This is because the empirical and physics of failure methods calculate the system failure rate based on the predictions for the components e. This assumes that there are no interaction failures between the components but, in reality, due to the design or manufacturing, components are not independent.
For example, if the fan is broken in your laptop, the CPU will fail faster because of the high temperature. Therefore, in order to consider the complexity of the entire system, life tests can be conducted at the system level, treating the system as a "black box," and the system reliability can be predicted based on the obtained failure data.
Bellcore/Telcordia Reliability Prediction in Lambda Predict
These predictions provide necessary input to system-level reliability models for predicting expected downtime per year and system availability. Issue 4 of SR provides all the tools needed for predicting device and unit hardware reliability, and contains important revisions since the document was last issued. The Telcordia Reliability Prediction Procedure has a long and distinguished history of use within and outside the telecommunications industry. Issue 4 of SR provides the only hardware reliability prediction procedure developed from the input and participation of a cross-section of major industrial companies. This lends the procedure and the predictions derived from it a high level of credibility free from the bias of any individual supplier or service provider.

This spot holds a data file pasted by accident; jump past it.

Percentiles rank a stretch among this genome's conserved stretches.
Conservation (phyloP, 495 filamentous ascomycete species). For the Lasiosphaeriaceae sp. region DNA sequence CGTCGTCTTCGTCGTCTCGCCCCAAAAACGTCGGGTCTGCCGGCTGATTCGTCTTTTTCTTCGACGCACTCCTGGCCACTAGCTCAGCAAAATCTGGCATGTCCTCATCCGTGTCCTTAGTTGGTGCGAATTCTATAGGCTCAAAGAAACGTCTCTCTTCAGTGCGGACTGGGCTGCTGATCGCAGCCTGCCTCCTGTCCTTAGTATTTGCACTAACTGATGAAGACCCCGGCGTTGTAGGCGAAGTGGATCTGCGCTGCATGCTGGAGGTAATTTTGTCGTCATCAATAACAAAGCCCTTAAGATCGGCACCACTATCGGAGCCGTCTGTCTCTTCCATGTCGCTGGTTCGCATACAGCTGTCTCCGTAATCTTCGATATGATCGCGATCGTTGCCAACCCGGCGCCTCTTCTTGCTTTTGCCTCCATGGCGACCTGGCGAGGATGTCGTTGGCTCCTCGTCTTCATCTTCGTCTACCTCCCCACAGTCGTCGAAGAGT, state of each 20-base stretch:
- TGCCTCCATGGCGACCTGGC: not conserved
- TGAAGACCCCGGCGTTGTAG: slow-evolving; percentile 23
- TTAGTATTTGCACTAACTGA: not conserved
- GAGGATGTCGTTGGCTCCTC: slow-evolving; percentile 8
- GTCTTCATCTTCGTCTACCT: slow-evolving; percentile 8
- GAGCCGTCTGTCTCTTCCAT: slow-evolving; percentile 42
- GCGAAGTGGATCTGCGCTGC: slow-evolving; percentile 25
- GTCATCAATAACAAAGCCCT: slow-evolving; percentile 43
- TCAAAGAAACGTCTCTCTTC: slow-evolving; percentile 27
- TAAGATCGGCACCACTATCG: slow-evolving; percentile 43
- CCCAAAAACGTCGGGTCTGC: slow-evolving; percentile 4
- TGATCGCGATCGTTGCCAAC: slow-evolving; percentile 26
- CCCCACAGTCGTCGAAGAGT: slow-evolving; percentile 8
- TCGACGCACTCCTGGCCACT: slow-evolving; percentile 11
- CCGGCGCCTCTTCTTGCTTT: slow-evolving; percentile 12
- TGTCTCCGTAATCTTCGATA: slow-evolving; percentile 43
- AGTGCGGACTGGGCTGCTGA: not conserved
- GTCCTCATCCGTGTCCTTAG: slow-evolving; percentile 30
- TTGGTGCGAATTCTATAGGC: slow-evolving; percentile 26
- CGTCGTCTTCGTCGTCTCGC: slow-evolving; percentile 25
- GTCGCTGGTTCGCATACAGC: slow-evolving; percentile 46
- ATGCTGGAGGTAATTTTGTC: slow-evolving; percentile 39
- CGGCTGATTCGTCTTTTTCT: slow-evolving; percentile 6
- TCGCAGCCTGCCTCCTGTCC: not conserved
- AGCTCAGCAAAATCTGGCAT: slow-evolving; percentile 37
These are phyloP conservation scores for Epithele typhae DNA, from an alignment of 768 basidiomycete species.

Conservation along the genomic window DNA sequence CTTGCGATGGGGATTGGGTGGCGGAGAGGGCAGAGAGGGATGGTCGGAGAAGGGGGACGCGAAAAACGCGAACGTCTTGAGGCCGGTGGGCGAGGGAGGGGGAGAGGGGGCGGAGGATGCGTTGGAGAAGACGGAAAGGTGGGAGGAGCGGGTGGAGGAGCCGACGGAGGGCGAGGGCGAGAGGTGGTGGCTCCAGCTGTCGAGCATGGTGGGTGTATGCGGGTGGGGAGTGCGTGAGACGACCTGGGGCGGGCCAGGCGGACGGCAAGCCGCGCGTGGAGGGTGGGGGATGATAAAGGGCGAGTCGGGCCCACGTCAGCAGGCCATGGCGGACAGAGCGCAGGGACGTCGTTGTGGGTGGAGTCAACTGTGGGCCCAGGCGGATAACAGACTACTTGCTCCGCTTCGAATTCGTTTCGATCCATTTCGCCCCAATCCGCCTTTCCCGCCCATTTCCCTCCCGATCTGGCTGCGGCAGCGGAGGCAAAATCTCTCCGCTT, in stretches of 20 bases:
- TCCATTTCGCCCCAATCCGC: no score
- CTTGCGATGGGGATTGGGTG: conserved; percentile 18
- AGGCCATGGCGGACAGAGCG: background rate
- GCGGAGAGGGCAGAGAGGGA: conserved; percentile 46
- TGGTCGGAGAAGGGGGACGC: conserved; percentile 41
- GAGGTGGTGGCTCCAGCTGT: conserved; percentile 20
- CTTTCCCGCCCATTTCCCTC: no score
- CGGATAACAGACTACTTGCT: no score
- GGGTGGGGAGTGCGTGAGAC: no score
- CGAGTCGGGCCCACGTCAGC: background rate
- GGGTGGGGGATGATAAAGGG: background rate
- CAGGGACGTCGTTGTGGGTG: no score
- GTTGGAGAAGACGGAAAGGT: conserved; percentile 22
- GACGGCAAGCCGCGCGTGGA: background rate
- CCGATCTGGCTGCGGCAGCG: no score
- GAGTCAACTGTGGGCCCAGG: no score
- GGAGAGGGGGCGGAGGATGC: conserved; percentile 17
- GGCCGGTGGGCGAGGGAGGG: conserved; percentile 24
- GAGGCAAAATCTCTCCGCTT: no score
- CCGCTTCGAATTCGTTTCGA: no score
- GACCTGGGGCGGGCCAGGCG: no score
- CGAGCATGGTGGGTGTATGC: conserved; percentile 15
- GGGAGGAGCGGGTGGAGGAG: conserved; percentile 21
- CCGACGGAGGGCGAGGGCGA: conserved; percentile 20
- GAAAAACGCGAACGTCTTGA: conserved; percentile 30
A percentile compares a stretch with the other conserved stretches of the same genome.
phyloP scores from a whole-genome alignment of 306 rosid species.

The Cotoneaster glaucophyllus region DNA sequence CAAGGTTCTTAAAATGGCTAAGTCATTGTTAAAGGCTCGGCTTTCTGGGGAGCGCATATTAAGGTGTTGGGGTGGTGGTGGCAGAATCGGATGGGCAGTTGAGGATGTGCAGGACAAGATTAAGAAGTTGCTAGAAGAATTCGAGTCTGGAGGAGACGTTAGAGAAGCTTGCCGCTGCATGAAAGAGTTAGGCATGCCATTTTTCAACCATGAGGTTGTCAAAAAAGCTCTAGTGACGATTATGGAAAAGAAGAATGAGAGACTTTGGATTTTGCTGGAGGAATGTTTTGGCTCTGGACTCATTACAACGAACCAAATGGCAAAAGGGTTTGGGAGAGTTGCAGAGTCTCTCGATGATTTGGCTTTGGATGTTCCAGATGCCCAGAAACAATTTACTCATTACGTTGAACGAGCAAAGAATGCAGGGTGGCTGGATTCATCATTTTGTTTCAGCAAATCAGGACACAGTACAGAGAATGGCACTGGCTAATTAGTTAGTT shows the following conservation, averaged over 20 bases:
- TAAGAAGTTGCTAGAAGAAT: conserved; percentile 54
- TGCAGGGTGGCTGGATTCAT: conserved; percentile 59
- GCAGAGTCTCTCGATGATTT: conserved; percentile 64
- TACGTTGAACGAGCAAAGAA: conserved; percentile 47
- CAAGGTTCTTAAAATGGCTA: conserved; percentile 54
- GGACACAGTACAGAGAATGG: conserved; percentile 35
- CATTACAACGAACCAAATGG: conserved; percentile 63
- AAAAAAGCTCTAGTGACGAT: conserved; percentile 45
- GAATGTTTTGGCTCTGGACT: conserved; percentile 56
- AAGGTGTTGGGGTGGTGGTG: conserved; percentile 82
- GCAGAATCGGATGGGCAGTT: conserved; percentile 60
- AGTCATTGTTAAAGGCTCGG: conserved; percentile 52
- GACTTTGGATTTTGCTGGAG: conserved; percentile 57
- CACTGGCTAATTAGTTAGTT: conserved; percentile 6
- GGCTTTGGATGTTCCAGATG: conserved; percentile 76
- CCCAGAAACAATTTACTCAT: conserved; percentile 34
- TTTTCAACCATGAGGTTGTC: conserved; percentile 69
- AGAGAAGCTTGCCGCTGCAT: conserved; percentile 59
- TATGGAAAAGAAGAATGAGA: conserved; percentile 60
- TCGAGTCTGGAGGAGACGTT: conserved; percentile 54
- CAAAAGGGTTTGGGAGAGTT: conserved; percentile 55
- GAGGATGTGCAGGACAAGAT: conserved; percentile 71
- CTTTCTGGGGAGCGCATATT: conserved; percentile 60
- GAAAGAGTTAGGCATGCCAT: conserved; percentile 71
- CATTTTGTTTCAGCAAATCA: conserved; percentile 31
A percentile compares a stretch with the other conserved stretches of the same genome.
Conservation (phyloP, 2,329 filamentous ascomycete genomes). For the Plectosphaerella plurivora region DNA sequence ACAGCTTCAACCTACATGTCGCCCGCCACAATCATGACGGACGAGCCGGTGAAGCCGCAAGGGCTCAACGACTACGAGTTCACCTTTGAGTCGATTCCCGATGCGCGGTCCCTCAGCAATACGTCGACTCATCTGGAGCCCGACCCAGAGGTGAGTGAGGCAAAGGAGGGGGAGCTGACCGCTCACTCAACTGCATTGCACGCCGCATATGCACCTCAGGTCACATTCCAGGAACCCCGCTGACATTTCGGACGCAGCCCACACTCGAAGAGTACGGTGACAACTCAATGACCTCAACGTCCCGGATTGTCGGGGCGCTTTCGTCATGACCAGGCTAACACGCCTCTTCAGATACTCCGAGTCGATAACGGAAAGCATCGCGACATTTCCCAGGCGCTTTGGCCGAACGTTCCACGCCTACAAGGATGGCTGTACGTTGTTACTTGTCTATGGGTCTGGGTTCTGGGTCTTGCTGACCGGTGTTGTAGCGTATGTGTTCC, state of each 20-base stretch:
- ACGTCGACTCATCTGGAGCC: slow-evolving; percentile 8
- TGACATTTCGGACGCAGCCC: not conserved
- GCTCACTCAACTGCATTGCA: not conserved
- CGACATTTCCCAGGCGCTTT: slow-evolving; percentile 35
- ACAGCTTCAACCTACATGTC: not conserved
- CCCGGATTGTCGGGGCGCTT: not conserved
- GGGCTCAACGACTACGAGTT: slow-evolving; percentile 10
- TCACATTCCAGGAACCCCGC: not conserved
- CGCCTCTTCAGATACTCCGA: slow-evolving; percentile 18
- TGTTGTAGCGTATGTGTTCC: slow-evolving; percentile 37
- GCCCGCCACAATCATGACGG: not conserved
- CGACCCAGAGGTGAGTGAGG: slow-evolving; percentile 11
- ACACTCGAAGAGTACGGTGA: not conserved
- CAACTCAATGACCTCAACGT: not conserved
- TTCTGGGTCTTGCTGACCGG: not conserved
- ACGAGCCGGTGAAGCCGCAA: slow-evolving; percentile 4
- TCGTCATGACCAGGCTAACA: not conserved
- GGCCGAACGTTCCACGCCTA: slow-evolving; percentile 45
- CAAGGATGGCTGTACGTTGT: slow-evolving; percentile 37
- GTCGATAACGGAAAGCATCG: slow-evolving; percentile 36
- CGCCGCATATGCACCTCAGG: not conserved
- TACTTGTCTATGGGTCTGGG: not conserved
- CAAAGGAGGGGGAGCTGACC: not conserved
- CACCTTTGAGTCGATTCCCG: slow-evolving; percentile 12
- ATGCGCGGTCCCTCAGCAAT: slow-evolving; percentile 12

In today's competitive electronic products market, having higher reliability than competitors is one of the key factors for success. To obtain high product reliability, consideration of reliability issues should be integrated from the very beginning of the design phase. This leads to the concept of reliability prediction. Historically, this term has been used to denote the process of applying mathematical models and component data for the purpose of estimating the field reliability of a system before failure data are available for the system. However, the objective of reliability prediction is not limited to predicting whether reliability goals, such as MTBF, can be reached.
These standards use a series of models for various categories of electronic, electrical and electro-mechanical components to predict steady-state failure rates which environmental conditions, quality levels, electrical stress conditions and various other parameters affect. The models allow reliability prediction to be performed using three methods for predicting product reliability:. The Telcordia standard also documents a recommended method for predicting serial system hardware reliability. It contains instructions for suppliers to follow when providing predictions of their device, unit, or serial system reliability.